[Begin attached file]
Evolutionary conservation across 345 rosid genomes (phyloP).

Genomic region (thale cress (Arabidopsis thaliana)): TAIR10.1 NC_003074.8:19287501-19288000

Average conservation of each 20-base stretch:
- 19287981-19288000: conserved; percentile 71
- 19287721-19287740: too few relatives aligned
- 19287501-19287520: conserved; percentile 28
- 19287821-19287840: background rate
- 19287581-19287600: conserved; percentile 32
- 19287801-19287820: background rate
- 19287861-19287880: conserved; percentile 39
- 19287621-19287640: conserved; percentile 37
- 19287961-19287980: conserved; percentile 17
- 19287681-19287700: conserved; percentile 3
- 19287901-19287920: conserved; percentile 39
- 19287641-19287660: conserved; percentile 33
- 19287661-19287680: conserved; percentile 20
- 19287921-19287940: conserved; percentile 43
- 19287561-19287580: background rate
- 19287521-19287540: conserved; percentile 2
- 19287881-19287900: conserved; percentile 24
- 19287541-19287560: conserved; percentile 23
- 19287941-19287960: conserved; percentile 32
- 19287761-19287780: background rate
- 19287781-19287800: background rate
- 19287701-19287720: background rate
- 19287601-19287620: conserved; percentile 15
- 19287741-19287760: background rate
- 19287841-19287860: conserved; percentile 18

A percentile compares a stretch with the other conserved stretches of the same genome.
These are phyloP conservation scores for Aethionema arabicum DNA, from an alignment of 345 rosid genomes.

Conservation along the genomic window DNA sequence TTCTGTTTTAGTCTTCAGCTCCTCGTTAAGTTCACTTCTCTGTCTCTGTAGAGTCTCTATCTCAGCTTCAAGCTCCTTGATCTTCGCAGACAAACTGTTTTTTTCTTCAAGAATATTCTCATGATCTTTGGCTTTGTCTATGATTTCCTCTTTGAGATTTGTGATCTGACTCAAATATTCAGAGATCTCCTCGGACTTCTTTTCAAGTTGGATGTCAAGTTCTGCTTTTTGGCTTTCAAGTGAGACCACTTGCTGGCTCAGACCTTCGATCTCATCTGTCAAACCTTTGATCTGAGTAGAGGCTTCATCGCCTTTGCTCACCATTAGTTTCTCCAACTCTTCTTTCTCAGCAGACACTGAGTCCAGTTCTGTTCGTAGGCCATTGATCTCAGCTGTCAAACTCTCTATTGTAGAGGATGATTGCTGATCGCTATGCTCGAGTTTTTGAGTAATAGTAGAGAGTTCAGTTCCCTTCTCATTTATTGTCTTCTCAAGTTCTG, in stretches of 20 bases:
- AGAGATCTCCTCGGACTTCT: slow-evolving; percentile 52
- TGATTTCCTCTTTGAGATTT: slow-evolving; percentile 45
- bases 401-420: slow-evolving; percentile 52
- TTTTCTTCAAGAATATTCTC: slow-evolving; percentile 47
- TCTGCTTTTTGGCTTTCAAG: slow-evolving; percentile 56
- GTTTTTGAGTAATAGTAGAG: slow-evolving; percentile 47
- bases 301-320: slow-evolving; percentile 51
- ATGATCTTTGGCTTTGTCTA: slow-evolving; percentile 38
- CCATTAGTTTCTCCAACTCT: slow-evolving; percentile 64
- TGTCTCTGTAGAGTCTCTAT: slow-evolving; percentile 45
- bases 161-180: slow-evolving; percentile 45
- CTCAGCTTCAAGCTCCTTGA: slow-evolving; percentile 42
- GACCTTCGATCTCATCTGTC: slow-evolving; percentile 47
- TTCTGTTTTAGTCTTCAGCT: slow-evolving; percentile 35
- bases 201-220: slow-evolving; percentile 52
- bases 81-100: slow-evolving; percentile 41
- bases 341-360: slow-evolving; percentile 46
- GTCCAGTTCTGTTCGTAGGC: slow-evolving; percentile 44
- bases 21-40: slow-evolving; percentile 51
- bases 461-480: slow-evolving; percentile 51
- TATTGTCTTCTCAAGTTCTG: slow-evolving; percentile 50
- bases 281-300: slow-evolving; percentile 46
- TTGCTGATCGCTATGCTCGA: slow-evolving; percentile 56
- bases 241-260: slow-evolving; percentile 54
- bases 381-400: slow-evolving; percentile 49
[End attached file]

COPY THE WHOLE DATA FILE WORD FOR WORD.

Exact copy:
Evolutionary conservation across 345 rosid genomes (phyloP).

Genomic region (thale cress (Arabidopsis thaliana)): TAIR10.1 NC_003074.8:19287501-19288000

Average conservation of each 20-base stretch:
- 19287981-19288000: conserved; percentile 71
- 19287721-19287740: too few relatives aligned
- 19287501-19287520: conserved; percentile 28
- 19287821-19287840: background rate
- 19287581-19287600: conserved; percentile 32
- 19287801-19287820: background rate
- 19287861-19287880: conserved; percentile 39
- 19287621-19287640: conserved; percentile 37
- 19287961-19287980: conserved; percentile 17
- 19287681-19287700: conserved; percentile 3
- 19287901-19287920: conserved; percentile 39
- 19287641-19287660: conserved; percentile 33
- 19287661-19287680: conserved; percentile 20
- 19287921-19287940: conserved; percentile 43
- 19287561-19287580: background rate
- 19287521-19287540: conserved; percentile 2
- 19287881-19287900: conserved; percentile 24
- 19287541-19287560: conserved; percentile 23
- 19287941-19287960: conserved; percentile 32
- 19287761-19287780: background rate
- 19287781-19287800: background rate
- 19287701-19287720: background rate
- 19287601-19287620: conserved; percentile 15
- 19287741-19287760: background rate
- 19287841-19287860: conserved; percentile 18

A percentile compares a stretch with the other conserved stretches of the same genome.
These are phyloP conservation scores for Aethionema arabicum DNA, from an alignment of 345 rosid genomes.

Conservation along the genomic window DNA sequence TTCTGTTTTAGTCTTCAGCTCCTCGTTAAGTTCACTTCTCTGTCTCTGTAGAGTCTCTATCTCAGCTTCAAGCTCCTTGATCTTCGCAGACAAACTGTTTTTTTCTTCAAGAATATTCTCATGATCTTTGGCTTTGTCTATGATTTCCTCTTTGAGATTTGTGATCTGACTCAAATATTCAGAGATCTCCTCGGACTTCTTTTCAAGTTGGATGTCAAGTTCTGCTTTTTGGCTTTCAAGTGAGACCACTTGCTGGCTCAGACCTTCGATCTCATCTGTCAAACCTTTGATCTGAGTAGAGGCTTCATCGCCTTTGCTCACCATTAGTTTCTCCAACTCTTCTTTCTCAGCAGACACTGAGTCCAGTTCTGTTCGTAGGCCATTGATCTCAGCTGTCAAACTCTCTATTGTAGAGGATGATTGCTGATCGCTATGCTCGAGTTTTTGAGTAATAGTAGAGAGTTCAGTTCCCTTCTCATTTATTGTCTTCTCAAGTTCTG, in stretches of 20 bases:
- AGAGATCTCCTCGGACTTCT: slow-evolving; percentile 52
- TGATTTCCTCTTTGAGATTT: slow-evolving; percentile 45
- bases 401-420: slow-evolving; percentile 52
- TTTTCTTCAAGAATATTCTC: slow-evolving; percentile 47
- TCTGCTTTTTGGCTTTCAAG: slow-evolving; percentile 56
- GTTTTTGAGTAATAGTAGAG: slow-evolving; percentile 47
- bases 301-320: slow-evolving; percentile 51
- ATGATCTTTGGCTTTGTCTA: slow-evolving; percentile 38
- CCATTAGTTTCTCCAACTCT: slow-evolving; percentile 64
- TGTCTCTGTAGAGTCTCTAT: slow-evolving; percentile 45
- bases 161-180: slow-evolving; percentile 45
- CTCAGCTTCAAGCTCCTTGA: slow-evolving; percentile 42
- GACCTTCGATCTCATCTGTC: slow-evolving; percentile 47
- TTCTGTTTTAGTCTTCAGCT: slow-evolving; percentile 35
- bases 201-220: slow-evolving; percentile 52
- bases 81-100: slow-evolving; percentile 41
- bases 341-360: slow-evolving; percentile 46
- GTCCAGTTCTGTTCGTAGGC: slow-evolving; percentile 44
- bases 21-40: slow-evolving; percentile 51
- bases 461-480: slow-evolving; percentile 51
- TATTGTCTTCTCAAGTTCTG: slow-evolving; percentile 50
- bases 281-300: slow-evolving; percentile 46
- TTGCTGATCGCTATGCTCGA: slow-evolving; percentile 56
- bases 241-260: slow-evolving; percentile 54
- bases 381-400: slow-evolving; percentile 49